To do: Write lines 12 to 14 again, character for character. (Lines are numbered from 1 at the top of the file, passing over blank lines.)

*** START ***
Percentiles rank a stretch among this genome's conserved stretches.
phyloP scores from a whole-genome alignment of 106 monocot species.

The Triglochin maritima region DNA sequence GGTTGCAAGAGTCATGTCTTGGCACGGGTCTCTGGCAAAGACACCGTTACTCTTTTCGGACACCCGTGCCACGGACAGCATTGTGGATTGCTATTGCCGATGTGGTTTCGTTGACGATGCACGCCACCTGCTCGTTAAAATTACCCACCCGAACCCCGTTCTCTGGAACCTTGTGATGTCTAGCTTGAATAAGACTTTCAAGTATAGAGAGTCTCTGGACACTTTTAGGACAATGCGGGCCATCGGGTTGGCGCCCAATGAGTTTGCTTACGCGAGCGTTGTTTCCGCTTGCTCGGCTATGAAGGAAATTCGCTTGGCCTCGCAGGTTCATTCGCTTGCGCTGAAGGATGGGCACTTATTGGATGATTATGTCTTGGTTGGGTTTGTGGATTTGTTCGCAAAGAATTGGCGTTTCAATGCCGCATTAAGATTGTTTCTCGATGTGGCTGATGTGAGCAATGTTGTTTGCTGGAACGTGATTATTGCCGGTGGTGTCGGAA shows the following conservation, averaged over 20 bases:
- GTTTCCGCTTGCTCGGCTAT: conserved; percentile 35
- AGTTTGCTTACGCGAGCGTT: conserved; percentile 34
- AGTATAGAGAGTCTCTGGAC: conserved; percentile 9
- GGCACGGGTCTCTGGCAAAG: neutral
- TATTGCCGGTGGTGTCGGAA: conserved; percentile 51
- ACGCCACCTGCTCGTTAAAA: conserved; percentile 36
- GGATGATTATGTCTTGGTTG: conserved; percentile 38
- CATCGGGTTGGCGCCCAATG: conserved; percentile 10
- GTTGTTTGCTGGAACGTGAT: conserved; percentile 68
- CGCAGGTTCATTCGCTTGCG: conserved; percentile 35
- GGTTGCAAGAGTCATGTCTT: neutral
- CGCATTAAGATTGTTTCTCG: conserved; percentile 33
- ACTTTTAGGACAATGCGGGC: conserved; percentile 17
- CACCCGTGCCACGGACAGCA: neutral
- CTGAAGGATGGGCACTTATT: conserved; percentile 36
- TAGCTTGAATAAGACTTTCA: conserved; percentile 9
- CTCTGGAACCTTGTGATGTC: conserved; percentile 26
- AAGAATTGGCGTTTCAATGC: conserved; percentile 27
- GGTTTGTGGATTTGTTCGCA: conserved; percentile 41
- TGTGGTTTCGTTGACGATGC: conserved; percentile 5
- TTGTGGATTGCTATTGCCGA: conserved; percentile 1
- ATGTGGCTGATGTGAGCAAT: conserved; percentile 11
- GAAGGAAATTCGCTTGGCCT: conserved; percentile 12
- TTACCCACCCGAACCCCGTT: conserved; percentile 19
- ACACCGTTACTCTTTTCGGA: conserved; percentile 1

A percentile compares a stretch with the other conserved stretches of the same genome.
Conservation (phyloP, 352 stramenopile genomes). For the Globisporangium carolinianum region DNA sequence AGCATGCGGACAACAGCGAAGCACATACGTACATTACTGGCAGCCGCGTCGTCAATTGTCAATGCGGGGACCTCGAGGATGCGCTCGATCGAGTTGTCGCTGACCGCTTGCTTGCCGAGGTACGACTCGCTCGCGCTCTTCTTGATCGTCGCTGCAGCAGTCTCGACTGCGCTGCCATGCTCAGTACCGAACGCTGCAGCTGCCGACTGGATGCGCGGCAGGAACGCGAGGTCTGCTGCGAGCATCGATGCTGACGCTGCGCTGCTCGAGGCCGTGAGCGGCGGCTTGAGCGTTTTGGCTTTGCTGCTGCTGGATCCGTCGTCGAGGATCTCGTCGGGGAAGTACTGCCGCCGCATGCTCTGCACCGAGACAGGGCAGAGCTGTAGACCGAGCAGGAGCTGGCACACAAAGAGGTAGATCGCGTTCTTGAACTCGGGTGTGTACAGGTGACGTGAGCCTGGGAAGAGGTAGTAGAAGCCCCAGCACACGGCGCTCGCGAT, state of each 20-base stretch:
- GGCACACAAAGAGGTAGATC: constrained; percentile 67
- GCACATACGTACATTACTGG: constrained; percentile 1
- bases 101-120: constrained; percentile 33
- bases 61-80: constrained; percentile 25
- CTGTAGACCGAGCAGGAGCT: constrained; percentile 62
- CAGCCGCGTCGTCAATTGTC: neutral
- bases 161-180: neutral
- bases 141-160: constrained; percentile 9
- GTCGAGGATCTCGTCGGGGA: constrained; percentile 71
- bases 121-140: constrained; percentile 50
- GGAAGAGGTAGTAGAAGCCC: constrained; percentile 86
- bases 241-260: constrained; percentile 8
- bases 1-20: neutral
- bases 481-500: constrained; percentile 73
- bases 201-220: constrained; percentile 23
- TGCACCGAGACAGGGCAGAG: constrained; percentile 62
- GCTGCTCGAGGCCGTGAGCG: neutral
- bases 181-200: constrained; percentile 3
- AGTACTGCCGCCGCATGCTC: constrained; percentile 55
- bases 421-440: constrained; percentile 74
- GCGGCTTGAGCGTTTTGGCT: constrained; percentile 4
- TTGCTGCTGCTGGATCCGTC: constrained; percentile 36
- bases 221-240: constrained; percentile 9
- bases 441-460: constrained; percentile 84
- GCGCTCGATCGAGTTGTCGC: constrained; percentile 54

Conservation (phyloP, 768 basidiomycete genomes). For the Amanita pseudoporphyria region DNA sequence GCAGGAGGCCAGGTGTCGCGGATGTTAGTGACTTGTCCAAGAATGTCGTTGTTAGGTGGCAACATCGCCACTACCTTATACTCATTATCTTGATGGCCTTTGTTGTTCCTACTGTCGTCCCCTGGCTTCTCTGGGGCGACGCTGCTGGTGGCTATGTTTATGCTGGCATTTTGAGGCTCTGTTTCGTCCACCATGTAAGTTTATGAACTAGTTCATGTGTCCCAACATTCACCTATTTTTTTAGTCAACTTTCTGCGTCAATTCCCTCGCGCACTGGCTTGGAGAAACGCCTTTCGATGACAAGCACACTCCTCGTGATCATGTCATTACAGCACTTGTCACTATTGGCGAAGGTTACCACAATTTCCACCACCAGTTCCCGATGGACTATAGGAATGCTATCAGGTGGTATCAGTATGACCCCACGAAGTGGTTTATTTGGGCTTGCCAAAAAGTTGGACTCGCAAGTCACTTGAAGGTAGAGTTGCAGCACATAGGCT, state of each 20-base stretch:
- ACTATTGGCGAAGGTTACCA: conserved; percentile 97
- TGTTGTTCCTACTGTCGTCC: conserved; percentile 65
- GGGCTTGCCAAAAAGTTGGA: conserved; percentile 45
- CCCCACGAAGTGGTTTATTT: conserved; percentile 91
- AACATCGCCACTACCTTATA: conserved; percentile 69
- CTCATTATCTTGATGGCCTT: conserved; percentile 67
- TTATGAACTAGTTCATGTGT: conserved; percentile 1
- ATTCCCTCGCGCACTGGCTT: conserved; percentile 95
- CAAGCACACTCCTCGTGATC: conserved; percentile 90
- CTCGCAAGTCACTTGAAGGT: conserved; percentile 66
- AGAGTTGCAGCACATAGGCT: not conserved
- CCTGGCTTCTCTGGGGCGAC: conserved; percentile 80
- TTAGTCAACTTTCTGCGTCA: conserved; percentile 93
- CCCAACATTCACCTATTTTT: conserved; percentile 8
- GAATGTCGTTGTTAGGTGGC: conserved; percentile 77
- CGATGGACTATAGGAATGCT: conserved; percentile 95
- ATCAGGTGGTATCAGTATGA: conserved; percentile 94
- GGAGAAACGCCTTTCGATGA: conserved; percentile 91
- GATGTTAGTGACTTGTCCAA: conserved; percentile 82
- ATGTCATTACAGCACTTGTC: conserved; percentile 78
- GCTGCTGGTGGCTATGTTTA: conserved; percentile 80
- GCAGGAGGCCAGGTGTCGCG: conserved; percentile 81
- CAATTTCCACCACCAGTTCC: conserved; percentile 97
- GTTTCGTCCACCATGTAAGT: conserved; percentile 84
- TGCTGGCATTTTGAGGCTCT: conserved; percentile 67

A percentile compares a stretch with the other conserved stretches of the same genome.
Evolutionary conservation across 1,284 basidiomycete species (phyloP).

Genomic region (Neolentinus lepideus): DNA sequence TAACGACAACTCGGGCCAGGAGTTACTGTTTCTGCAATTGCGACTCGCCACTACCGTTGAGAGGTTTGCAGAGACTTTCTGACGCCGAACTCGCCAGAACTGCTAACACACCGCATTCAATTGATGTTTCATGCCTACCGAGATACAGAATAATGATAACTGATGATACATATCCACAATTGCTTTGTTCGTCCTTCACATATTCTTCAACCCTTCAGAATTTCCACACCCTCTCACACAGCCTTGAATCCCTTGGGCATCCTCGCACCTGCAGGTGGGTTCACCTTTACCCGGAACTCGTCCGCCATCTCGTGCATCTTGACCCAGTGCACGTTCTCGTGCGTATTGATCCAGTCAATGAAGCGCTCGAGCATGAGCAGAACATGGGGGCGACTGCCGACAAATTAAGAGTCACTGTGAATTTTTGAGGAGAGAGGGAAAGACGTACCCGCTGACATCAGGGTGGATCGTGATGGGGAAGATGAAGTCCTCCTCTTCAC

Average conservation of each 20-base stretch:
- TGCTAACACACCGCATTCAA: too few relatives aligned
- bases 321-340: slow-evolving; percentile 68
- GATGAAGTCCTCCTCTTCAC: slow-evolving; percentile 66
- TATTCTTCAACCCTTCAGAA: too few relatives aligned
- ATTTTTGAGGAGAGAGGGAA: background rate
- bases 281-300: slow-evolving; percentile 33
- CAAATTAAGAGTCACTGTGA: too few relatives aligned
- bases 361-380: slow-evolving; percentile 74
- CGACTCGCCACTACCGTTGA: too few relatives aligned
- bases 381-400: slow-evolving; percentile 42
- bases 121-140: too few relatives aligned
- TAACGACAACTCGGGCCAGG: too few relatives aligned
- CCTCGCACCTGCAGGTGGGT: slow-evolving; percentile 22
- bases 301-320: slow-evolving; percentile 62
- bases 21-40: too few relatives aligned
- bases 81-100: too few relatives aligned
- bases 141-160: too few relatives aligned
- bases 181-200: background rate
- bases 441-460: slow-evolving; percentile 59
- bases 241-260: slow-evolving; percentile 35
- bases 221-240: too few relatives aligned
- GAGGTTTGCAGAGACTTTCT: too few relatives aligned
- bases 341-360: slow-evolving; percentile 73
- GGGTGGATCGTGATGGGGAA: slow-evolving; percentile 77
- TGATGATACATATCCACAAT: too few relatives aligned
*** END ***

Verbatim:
- GTTGTTTGCTGGAACGTGAT: conserved; percentile 68
- CGCAGGTTCATTCGCTTGCG: conserved; percentile 35
- GGTTGCAAGAGTCATGTCTT: neutral